Wednesday, April 22, 2015

S is for Stimming




On Day 19 of the A - Z Challenge S is for Stimming

Stimming, self-stimulating behavior is very common  for autistic children although non-autistic individuals may also perform these behavioral patterns.  

It is believed to be a protective response to over-sensitivity to stimuli, and also a way to relieve anxiety and other emotions.  

Since Michael and David were in classrooms with other autistic children, I noticed many of them had some sort of stimming behaviors. 

Michael had a lot of stimming issues.  He used to do this tick of moving his neck which almost looked like a seizure.  He would pull up the collar of his shirt over and over and one of our friends started calling him "Drac" (Dracula).  He would also stare at wheels and anything in motion and flap his hands.  We kept saying he was going to fly away.  He used to line his cars up from the living room to his bedroom.  David used to balance a ring on his finger when he was small and watch it go back and forth. He also used to wave his finger around, faster that I ever thought was humanly possible.

The behaviors have become less frequent as they are getting older.  They both have stimming pretty well under control at school.  I notice David and Michael falling back on them when they get really excited about something. If David is really excited  he has this way of tapping a pencil so fast it looks like a film in fast motion.  We all laugh about it, including him.  From what I've read, we're not supposed to draw attention to it or tell them to stop.  But we do.

Stimming behaviors in some cases can cause injury, such as head-banding and self-rubbing and scratching.  In some individuals, drugs are prescribed.  Thankfully, David and Michael's stimming behaviors were harmless and we have again been extremely lucky.  









6 comments:

  1. You are truly amazing! I can't even imagine what you and your family go through everyday. I hope the boys continue to improve each and everyday! xoxox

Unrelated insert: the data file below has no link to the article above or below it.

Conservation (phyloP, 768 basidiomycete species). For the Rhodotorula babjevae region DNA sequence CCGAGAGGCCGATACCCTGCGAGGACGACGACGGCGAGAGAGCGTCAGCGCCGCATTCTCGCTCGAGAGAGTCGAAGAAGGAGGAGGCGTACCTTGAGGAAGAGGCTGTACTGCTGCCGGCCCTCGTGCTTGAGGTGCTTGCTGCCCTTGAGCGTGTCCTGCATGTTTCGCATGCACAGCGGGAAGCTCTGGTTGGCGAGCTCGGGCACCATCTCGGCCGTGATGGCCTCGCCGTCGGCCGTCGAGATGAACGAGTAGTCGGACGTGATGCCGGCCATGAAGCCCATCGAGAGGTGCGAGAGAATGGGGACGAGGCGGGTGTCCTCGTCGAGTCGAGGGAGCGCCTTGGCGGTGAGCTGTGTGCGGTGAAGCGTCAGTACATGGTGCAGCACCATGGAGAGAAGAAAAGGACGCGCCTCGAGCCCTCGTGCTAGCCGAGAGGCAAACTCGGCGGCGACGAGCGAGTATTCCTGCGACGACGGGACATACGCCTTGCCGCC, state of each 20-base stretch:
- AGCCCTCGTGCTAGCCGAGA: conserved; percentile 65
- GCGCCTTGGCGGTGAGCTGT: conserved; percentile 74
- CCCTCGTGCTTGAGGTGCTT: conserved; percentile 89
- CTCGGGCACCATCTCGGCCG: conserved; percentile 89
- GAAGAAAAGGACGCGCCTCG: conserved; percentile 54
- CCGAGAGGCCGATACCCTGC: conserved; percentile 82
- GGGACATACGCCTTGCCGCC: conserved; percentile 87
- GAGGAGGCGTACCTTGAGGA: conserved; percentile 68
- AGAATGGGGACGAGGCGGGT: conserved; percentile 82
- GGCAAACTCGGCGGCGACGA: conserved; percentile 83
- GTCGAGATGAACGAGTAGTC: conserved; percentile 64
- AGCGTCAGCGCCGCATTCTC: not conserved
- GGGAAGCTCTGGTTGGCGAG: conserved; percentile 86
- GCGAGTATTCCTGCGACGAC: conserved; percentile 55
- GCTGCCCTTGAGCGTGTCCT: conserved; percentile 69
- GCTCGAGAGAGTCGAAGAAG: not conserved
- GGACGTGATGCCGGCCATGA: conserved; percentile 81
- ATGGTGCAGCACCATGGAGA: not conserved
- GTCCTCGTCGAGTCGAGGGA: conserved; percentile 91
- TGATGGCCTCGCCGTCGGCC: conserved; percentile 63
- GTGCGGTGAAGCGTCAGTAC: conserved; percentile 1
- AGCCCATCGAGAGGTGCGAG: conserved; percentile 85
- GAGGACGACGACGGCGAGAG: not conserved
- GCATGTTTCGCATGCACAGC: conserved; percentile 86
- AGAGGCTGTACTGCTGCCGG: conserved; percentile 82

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    1. I really am not Melinda - I say everyday how lucky we've been in comparison to so many others who have it a lot harder than us. There are so many kids that have much more severe issues and I seriously don't know how their parents do it. Thank you for your support! xoxo

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  2. I have never heard of this but have had little exposure to autistic children. Life is always a challenge and you seem to deal with your challenges very well and appreciate your amazing sons for the gift that they are. If they like Army things, I brought the grandsons to an outdoor history park in Carlisle Pa last summer that they loved. They get up close and personal with tanks, helicopters and even a French and Indian era fort.

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    1. thanks for the heads up Isabelle - they like anything historical. We actually are participating in the Close-Up program in Washington, DC next month. They are really looking forward to that! xoxo

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  3. So interesting. Now that I've read your vaccine post, I think it's not just that you've been lucky, but you also were very careful about vaccines. If you had taken all the normal recommended vaccines in the normal way, I wonder how your kids would have turned out, especially since one of them seemed to have more autism than the other one when you took the 2nd shot. I did Close-Up in high school. Didn't know they had a program for younger grade levels.

    Maui Jungalow

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    1. You are so right, we were so careful, but as I said in my vaccine post, I missed the RhoGAM and I still have not forgiven myself. I truly believe our situation would have been much worse had we not been diligent with the vaccines. I also did Close-Up in high school. I am having a few nightmares however with this middle school program. Have to see how this one plays out! (I sense a blog post coming on Close Up next month) LOL

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